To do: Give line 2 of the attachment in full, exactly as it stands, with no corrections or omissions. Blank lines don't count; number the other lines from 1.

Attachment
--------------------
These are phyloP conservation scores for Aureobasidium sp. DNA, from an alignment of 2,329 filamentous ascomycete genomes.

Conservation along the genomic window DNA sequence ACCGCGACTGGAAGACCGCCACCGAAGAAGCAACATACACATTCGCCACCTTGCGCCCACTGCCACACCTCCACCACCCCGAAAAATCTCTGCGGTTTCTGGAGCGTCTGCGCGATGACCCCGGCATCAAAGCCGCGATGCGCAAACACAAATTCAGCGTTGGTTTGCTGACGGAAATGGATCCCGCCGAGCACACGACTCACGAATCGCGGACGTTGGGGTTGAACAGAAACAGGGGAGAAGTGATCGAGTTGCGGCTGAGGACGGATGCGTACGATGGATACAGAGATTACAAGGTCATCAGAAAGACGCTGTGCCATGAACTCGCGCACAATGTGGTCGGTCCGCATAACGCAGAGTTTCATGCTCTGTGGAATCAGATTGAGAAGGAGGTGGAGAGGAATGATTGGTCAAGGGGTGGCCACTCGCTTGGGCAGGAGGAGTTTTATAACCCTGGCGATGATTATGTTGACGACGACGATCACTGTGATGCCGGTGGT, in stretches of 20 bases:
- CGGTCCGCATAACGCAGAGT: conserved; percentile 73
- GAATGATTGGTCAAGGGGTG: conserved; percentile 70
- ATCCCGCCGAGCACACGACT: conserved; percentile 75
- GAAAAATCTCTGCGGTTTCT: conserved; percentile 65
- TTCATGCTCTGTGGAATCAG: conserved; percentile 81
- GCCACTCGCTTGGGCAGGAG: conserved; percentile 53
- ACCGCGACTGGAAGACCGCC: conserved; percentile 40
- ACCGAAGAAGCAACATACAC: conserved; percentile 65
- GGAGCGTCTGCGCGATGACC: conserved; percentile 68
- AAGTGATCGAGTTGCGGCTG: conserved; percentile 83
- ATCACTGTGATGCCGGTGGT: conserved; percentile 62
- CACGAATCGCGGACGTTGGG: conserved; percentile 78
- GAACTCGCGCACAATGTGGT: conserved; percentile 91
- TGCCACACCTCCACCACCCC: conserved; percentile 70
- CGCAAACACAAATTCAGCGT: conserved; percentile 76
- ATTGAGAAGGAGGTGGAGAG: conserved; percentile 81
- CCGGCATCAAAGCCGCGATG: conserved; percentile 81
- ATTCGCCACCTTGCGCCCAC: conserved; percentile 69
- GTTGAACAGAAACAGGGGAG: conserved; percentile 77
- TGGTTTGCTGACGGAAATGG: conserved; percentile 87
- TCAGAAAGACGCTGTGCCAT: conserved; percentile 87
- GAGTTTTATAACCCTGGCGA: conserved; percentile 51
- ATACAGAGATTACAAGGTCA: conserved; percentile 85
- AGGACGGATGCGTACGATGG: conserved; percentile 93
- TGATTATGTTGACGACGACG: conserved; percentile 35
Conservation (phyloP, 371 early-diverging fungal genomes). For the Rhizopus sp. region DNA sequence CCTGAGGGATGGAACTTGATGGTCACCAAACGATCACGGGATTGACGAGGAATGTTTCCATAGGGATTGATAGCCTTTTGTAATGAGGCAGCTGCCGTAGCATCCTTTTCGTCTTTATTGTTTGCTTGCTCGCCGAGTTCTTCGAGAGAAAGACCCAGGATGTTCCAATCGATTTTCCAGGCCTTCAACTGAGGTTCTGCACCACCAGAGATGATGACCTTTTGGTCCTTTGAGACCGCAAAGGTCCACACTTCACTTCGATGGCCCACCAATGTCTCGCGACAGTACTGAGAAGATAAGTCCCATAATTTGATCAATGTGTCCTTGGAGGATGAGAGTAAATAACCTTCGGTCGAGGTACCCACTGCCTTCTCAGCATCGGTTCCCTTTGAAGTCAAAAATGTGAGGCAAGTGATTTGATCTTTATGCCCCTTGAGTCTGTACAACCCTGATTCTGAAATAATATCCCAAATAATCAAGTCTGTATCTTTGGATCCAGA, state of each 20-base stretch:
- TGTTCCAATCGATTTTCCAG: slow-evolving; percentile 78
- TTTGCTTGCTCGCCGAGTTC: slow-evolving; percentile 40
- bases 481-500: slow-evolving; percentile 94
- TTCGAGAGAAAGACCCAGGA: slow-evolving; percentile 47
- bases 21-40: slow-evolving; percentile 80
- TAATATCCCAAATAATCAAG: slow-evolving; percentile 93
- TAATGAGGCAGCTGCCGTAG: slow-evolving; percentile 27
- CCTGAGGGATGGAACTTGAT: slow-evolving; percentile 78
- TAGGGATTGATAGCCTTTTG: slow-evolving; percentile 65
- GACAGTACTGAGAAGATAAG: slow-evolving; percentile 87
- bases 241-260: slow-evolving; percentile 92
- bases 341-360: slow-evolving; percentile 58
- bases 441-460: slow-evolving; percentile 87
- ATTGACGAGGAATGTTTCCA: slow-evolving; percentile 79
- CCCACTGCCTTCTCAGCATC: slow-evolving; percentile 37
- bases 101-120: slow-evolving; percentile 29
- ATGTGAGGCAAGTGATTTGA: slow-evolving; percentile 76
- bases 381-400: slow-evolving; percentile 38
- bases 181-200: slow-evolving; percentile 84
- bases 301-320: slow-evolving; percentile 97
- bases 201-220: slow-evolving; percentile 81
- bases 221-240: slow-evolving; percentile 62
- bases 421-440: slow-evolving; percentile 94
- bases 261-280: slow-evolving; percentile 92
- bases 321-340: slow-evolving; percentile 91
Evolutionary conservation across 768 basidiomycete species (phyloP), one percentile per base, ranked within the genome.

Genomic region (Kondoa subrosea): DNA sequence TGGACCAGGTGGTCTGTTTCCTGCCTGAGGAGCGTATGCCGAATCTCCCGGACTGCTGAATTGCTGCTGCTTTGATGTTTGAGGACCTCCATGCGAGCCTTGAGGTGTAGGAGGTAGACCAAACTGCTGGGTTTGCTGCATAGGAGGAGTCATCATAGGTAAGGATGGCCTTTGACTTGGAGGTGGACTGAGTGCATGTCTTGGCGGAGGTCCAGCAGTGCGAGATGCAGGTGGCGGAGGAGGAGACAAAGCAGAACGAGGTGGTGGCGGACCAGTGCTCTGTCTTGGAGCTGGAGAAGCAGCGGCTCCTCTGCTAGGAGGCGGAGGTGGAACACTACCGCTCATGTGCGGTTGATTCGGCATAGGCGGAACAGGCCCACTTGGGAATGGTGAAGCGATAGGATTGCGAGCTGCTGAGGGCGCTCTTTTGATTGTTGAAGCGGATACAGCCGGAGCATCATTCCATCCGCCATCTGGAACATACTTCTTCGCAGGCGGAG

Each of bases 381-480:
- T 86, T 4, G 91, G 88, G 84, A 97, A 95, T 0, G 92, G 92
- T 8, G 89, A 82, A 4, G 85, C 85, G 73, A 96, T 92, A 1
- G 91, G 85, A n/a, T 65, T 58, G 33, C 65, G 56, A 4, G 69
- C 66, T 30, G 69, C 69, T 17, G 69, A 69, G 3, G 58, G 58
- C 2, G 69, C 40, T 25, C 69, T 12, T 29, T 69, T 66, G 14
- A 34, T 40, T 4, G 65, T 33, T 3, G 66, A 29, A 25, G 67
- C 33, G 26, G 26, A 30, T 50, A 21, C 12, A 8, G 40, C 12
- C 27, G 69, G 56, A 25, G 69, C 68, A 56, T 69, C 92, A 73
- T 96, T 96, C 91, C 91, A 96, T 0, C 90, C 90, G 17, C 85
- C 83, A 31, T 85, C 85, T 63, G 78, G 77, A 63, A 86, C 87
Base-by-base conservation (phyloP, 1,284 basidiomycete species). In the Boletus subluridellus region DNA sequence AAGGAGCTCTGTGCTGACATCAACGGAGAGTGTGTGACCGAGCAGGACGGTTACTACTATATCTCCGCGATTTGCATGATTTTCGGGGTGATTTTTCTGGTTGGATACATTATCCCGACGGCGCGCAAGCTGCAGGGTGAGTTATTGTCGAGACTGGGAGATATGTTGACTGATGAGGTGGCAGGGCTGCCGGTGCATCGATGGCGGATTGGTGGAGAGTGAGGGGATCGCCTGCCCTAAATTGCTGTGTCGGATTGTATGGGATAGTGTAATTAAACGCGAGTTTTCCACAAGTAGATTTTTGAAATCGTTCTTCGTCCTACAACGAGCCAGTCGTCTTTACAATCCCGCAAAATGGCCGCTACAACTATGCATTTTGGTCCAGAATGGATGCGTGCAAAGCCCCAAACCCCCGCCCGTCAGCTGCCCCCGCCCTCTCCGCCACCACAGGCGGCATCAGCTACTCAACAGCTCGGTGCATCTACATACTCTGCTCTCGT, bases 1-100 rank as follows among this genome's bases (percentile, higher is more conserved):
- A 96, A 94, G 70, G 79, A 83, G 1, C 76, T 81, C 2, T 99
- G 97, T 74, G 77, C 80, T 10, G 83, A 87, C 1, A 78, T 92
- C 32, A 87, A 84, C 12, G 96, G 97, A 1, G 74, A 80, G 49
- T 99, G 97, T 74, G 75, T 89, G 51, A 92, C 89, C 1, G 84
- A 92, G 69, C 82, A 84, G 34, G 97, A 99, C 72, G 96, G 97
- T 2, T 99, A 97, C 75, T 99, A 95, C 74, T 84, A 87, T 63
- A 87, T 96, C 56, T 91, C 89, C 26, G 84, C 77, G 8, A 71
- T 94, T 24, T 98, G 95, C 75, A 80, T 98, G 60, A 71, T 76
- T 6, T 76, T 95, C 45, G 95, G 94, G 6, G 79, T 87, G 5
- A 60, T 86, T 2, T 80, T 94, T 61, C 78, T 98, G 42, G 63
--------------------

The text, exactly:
Conservation along the genomic window DNA sequence ACCGCGACTGGAAGACCGCCACCGAAGAAGCAACATACACATTCGCCACCTTGCGCCCACTGCCACACCTCCACCACCCCGAAAAATCTCTGCGGTTTCTGGAGCGTCTGCGCGATGACCCCGGCATCAAAGCCGCGATGCGCAAACACAAATTCAGCGTTGGTTTGCTGACGGAAATGGATCCCGCCGAGCACACGACTCACGAATCGCGGACGTTGGGGTTGAACAGAAACAGGGGAGAAGTGATCGAGTTGCGGCTGAGGACGGATGCGTACGATGGATACAGAGATTACAAGGTCATCAGAAAGACGCTGTGCCATGAACTCGCGCACAATGTGGTCGGTCCGCATAACGCAGAGTTTCATGCTCTGTGGAATCAGATTGAGAAGGAGGTGGAGAGGAATGATTGGTCAAGGGGTGGCCACTCGCTTGGGCAGGAGGAGTTTTATAACCCTGGCGATGATTATGTTGACGACGACGATCACTGTGATGCCGGTGGT, in stretches of 20 bases: